In Keywords for Children’s Literature, Jacqueline Reid-Welsh’s defines girlhood as “the state of being a girl; the time of life during which one is a girl. Also: girls collectively” (Reid-Welsh 92). Which then specifically can be separated to age and psychological development or a cultural construction. It raises a question of “who is a girl”, going more in depth than just chronological age and gender. It raises another question of “who is included and who is excluded from being a girl?” This looks at geography, culture, race, development, and experiences. Personally, culture and experiences stand out to me the most. How is the way a girl is raised, the way a girl is dressed, or the way a girl acts make her more or less of a girl? There is a general understanding that girls are meant to be girly, wearing dresses and playing with dolls, and growing up to fulfill a domestic role. However, the times are changing, and societal norms are breaking; being a girl is no longer held down to specific characteristics.  

For example, in Janet Shaw’s Kirsten Learns a Lesson, Kirsten befriends a Native American girl, Singing Bird. Kirsten has blonde hair, fair skin, and blue eyes, and she wears dresses, an apron, and boots. While Singing Bird has dark hair, darker skin, black eyes, and she wears deerskin, leggings, beaded necklaces, and moccasins. The appearance of both girls differs, however, they both acknowledge their differences and appreciate them at the same time. This is seen when Singing Bird first approaches Kirsten and is fascinated by her yellow hair in braids and the apron Kirsten wore (Shaw 28). This is also seen when Kirsten visits Singing Bird’s tepee and wishes she could live there and wear the same clothes Singing Bird wear (Shaw 43-44). Singing Bird is native to the land while Kirsten is an immigrant. Kirsten is literate and can speak English while Singing Bird cannot. Both girls have different responsibilities, challenges, and wishes. Even though they are different physically and mentally, they are just as much of a girl as the other. They don’t separate themselves from one other, and right from the start, they treat each other with kindness and as equals. The message here is you can be different and be accepted for who you are.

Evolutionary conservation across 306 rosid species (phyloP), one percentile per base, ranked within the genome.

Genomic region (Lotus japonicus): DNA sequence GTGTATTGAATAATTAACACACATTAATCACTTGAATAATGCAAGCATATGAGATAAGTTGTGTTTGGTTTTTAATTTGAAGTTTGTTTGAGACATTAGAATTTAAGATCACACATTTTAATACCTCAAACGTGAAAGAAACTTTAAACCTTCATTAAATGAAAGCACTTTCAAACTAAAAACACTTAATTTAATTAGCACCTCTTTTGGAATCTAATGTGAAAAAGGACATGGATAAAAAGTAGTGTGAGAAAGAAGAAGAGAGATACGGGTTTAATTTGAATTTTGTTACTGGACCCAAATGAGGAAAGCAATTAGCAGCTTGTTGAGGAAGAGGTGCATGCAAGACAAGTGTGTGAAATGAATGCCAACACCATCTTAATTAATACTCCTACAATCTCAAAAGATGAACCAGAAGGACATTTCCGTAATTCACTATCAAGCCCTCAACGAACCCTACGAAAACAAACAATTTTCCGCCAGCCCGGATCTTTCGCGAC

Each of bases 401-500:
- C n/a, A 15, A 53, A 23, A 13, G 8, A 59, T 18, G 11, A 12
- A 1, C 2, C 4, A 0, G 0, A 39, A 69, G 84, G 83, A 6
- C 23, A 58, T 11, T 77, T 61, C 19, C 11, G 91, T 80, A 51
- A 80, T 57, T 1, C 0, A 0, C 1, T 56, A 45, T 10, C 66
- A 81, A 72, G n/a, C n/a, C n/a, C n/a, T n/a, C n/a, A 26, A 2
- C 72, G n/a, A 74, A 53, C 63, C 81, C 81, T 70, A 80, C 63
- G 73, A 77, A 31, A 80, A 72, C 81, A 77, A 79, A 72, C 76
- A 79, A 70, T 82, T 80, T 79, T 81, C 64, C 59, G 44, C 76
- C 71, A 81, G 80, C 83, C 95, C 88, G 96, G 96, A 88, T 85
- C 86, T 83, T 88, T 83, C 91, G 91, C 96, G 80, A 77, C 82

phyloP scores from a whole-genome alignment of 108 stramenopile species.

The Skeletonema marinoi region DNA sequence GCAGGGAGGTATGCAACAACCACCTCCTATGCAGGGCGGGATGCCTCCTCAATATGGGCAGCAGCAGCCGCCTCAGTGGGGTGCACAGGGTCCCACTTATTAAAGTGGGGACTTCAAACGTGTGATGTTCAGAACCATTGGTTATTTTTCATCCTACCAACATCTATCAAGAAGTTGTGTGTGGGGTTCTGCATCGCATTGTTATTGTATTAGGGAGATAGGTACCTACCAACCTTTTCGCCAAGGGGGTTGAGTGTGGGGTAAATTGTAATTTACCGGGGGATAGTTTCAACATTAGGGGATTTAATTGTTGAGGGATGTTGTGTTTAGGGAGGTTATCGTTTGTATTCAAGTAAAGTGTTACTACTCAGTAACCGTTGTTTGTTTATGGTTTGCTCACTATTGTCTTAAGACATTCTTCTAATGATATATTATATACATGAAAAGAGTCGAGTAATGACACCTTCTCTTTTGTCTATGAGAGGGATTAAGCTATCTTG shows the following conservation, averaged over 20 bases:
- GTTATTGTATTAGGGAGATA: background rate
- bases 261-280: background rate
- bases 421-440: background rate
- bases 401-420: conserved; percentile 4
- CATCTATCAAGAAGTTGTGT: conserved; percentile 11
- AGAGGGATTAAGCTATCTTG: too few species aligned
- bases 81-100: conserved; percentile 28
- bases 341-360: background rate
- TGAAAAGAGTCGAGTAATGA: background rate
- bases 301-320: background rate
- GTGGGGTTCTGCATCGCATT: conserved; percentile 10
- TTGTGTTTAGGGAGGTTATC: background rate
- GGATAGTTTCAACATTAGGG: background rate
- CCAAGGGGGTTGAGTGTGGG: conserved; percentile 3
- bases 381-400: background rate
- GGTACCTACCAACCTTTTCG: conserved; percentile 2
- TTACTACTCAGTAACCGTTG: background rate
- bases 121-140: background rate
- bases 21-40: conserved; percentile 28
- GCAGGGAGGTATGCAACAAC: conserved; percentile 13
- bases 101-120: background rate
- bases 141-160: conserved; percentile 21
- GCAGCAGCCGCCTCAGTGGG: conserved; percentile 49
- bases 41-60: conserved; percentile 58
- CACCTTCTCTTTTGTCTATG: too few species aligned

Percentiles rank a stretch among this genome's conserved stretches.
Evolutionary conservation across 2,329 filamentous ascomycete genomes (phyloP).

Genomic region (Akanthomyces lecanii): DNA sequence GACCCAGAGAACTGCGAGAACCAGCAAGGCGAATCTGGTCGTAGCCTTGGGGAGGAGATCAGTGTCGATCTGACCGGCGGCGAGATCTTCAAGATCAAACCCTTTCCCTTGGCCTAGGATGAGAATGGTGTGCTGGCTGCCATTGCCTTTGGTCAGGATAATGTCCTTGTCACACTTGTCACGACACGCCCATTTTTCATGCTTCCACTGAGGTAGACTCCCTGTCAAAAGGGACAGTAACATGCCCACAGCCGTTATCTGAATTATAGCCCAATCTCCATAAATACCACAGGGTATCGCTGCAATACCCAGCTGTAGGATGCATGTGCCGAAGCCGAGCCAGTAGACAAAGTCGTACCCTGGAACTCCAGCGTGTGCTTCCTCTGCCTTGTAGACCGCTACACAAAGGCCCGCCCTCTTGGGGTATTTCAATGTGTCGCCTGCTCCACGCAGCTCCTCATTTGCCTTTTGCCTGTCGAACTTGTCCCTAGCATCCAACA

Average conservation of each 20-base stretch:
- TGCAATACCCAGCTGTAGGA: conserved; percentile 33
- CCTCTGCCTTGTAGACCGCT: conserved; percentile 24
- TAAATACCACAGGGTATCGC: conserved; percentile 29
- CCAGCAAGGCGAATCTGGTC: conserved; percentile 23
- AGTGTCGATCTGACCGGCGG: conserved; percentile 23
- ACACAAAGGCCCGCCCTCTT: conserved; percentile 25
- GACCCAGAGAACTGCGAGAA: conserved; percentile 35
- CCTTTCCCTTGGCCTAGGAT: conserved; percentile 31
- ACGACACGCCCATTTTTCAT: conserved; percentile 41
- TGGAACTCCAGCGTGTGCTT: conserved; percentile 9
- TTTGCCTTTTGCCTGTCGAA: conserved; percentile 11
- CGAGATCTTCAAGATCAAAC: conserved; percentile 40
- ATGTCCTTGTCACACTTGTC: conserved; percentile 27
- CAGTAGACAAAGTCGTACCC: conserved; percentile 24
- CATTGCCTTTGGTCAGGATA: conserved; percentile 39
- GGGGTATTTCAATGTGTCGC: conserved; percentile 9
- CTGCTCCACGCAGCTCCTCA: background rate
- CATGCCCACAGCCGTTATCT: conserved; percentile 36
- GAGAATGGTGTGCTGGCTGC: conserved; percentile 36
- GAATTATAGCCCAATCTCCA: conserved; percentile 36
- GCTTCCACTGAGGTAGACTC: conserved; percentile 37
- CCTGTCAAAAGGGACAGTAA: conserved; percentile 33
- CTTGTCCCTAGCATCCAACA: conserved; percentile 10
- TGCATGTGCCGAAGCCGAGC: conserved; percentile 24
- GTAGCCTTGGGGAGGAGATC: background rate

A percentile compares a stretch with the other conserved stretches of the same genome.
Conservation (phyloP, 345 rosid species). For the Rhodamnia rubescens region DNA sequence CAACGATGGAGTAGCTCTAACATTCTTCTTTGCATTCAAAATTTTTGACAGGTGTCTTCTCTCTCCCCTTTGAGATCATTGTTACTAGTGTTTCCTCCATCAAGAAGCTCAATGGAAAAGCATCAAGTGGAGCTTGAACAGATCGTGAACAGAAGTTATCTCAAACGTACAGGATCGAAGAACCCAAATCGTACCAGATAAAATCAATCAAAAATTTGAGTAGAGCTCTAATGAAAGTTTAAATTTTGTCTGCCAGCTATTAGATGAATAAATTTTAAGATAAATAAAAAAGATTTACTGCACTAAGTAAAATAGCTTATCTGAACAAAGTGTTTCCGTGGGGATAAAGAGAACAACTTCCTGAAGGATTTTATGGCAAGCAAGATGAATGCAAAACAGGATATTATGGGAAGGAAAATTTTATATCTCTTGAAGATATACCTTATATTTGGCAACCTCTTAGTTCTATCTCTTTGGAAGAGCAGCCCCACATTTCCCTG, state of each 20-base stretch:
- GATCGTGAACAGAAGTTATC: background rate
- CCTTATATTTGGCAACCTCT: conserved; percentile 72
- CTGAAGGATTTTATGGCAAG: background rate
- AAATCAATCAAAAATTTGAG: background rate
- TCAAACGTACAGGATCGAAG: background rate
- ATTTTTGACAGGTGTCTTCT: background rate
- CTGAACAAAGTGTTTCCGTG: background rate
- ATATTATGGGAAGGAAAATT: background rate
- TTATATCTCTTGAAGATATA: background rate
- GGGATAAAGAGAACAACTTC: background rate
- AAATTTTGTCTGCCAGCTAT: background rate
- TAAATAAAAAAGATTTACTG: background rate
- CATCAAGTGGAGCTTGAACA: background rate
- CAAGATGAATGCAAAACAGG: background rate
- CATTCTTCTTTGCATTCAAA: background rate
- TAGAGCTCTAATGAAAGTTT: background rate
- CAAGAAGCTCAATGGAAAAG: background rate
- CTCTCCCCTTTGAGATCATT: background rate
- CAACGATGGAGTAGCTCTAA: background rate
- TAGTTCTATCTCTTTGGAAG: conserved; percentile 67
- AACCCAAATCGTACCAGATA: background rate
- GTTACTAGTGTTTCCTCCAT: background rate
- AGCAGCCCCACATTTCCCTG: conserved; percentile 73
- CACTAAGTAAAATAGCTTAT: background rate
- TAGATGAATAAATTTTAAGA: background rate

Furthermore, a pop singer and actress, Hailee Steinfeld took a more modern take on this concept, releasing a song called “Most Girls”. In this song she spreads female empowerment. She sings about how girls can wear what they want and do what they want. That girls have the capacity to do more than what society holds them accountable to. She also sings about wanting to be like most girls, playing off of the phrase, “you’re not like most girls”. She kind of responds to this phrase like “what’s wrong with being like most girls because most girls are ‘smart, strong, and beautiful’”. Steinfeld took the characteristics that separates girls such as looks and aspirations and joined them together, making it acceptable to be different individually and collectively the same. 

1 thought on ““Girlhood””

  1. I think you did a really nice job describing how girls are still girls even if they do not fit under the normal criteria of “what it means to be a girl.” When I was young, I spent a lot of time with my cousins, and most of them are boys. Therefore, when I would play with them, we would play with cars and legos, as opposed to dolls. Since I had a lot of exposure to “boy toys,” I ended up preferring to play with cars and legos than with dolls and barbies. Just because my interests fit under the common interests of young boys, I, nor my family, ever considered myself to be a boy. I find it disheartening that parents force their children to play with toys that are assigned to their gender, even when the kids do not want to. A persons interests evolve throughout their entire lifetime, and they should be allowed to explore whatever they wish, even if their desires range outside of their gendered norm.

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